Is Human-Centric Lighting merely a new phrase for old concepts, or does it encapsulate transformative ideas and technologies that have the potential to reframe lighting practice? This talk by Prof. Kevin Houser of the School of Civil & Construction Engineering at the Oregon State University will provide guidance about how one might approach human-centric lighting given both the credible potential and implausible hype. An invitation by Marilyne Andersen, EPFL Professor and Academic Director of the Smart Living Lab.
After this presentation, participants will:
- Appreciate ways in which thoughtful lighting design balances requirements for vision and health.
- Appreciate that Human-Centric Lighting is not a single idea with a well-defined meaning, but a spectrum of concepts that vary with user and intent.
- Be aware of lighting recommendations that are intended to support photobiological health for day-active people.
- Be empowered to immediately apply the core concepts to support your own photobiological and circadian health.
Human-Centric Lighting and Smart Living HBL0 21A | bluefactory Fribourg | 11:00-12:00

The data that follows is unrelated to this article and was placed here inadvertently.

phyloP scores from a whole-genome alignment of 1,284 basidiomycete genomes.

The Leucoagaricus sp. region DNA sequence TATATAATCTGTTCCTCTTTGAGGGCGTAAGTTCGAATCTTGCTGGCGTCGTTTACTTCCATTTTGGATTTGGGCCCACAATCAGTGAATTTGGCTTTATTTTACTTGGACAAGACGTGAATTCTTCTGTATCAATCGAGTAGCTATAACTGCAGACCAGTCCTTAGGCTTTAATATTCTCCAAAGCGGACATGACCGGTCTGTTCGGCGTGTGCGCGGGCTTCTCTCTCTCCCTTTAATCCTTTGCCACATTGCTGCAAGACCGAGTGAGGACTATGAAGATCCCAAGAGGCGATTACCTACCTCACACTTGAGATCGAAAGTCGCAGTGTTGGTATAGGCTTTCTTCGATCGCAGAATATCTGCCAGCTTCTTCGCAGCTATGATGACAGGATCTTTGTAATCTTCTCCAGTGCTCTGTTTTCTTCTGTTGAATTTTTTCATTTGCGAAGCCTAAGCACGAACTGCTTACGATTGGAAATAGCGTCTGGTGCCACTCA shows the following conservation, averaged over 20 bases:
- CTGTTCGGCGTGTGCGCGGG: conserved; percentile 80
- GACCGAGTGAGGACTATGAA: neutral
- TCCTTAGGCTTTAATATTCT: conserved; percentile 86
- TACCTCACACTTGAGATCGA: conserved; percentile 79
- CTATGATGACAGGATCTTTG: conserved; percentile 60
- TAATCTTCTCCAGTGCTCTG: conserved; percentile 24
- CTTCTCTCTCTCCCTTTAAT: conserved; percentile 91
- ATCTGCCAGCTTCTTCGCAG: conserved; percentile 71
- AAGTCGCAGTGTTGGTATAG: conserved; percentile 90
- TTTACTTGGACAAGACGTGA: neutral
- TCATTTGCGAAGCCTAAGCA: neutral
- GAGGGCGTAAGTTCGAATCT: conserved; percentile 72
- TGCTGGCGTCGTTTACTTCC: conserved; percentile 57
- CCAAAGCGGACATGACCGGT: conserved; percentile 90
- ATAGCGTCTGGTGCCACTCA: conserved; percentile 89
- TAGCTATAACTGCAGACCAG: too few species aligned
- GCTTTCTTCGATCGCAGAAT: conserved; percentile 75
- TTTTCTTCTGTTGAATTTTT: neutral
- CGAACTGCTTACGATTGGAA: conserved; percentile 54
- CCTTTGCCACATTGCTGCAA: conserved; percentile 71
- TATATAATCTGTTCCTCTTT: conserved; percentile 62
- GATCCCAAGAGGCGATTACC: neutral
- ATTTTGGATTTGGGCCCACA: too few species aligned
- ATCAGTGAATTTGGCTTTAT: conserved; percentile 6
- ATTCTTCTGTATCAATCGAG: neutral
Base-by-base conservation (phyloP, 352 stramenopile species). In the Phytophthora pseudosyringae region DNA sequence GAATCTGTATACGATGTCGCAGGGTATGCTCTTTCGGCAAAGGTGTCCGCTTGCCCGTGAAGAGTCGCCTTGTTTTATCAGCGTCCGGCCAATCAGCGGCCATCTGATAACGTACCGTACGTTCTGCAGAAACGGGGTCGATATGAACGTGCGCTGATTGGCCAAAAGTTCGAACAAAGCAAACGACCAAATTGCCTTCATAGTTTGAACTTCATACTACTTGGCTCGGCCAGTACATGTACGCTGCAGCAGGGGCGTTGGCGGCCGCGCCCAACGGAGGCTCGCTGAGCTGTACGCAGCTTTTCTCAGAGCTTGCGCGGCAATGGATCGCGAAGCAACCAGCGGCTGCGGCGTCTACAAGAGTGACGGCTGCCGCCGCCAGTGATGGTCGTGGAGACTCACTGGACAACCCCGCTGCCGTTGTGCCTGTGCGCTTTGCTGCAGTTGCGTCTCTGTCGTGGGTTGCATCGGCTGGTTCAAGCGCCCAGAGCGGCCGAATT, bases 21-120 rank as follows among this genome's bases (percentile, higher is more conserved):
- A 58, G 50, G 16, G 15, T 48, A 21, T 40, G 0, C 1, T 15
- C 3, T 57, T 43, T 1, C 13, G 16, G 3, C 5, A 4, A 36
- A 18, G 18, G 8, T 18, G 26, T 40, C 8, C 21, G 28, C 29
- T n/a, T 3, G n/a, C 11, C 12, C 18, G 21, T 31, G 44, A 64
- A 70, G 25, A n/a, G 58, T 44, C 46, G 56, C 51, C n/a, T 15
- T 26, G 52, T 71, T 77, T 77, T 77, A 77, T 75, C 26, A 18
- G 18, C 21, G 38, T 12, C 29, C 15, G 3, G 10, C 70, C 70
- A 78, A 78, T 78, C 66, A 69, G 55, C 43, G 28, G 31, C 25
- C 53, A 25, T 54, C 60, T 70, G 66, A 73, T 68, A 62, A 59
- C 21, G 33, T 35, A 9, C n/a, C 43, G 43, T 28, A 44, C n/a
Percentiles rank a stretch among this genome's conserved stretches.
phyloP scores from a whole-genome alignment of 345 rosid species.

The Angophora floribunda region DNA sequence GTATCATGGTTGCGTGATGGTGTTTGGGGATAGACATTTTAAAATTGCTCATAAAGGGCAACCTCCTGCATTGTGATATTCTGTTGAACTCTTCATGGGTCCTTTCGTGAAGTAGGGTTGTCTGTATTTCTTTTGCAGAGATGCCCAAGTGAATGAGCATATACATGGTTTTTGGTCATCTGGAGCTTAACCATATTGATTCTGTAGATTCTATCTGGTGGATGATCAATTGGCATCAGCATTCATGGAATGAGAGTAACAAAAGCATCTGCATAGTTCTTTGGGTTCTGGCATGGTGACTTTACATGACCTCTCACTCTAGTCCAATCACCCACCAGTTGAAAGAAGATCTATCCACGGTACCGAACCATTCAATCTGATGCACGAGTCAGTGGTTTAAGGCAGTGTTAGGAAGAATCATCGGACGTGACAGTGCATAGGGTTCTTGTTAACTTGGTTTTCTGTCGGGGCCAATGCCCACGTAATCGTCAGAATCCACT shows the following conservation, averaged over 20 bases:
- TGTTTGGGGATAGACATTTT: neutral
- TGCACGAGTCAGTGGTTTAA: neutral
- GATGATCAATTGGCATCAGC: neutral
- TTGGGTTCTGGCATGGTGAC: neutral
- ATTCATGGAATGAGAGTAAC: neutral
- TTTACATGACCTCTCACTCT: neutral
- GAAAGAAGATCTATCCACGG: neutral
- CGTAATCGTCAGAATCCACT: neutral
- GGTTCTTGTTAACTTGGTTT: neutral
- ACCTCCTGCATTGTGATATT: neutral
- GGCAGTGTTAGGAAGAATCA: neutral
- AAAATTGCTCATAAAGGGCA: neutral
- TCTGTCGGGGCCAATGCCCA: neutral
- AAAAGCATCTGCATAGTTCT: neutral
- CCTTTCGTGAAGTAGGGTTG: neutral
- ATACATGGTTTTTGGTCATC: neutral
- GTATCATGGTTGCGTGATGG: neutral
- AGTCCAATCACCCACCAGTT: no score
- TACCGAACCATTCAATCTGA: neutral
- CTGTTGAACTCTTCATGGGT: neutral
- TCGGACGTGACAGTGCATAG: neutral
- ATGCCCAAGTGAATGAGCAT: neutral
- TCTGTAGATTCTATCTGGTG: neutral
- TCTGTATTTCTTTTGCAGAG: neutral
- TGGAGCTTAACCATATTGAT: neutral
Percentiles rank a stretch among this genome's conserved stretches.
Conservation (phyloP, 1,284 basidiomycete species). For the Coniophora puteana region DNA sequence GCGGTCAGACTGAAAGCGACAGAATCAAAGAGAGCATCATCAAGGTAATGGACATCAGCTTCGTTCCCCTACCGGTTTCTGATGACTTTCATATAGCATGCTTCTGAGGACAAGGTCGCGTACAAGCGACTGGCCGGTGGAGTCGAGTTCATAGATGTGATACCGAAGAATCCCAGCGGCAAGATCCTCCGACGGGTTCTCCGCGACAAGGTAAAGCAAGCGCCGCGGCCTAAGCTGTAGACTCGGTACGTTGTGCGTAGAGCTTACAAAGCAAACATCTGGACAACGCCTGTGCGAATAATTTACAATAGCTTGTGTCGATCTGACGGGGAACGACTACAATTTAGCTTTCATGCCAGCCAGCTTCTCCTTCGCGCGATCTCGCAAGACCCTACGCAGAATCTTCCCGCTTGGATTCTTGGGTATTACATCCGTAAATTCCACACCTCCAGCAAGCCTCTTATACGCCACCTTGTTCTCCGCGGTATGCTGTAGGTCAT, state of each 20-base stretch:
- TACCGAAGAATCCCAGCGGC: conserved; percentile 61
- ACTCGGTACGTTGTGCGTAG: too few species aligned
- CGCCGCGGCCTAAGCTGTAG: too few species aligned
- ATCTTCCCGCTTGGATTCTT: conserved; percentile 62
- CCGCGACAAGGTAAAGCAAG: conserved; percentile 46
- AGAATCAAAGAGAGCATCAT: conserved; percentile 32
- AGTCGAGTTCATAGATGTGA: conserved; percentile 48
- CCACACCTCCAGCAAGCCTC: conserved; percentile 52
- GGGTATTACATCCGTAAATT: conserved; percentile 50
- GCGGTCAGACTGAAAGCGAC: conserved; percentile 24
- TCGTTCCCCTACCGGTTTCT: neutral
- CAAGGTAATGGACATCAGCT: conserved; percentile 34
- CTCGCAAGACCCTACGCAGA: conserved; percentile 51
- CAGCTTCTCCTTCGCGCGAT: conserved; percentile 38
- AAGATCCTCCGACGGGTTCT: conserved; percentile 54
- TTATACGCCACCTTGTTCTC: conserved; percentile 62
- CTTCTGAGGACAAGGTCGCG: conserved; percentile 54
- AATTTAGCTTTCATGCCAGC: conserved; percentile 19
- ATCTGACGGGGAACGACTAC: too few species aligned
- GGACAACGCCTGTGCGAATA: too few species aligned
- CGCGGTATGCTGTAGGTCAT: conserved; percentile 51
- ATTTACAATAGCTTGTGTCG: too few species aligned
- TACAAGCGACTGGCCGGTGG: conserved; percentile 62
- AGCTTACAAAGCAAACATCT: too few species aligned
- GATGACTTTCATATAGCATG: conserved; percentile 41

Kevin Houser obtained a Ph.D. in Architectural Engineering from Penn State University in 1997, where he specialized in applied illuminating engineering. Today, he is a Professor at Oregon State University with a joint appointment at the US Department of Energy’s Pacific Northwest National Laboratory. He is also editor-in-chief of LEUKOS, the journal of the Illuminating Engineering Society (IES) of North America and co-founder of Lyralux, Inc. He has published more than 125 publications about lighting in the built environment. His papers have been awarded the CIBSE Leon Gaster and Walsh Weston Awards and the IES Taylor Technical Talent Award three times. He is a Fellow of IES and a recipient of the IES Presidential Award. His work focuses on human perceptual and biological responses to light in a context that balances human needs with planetary health.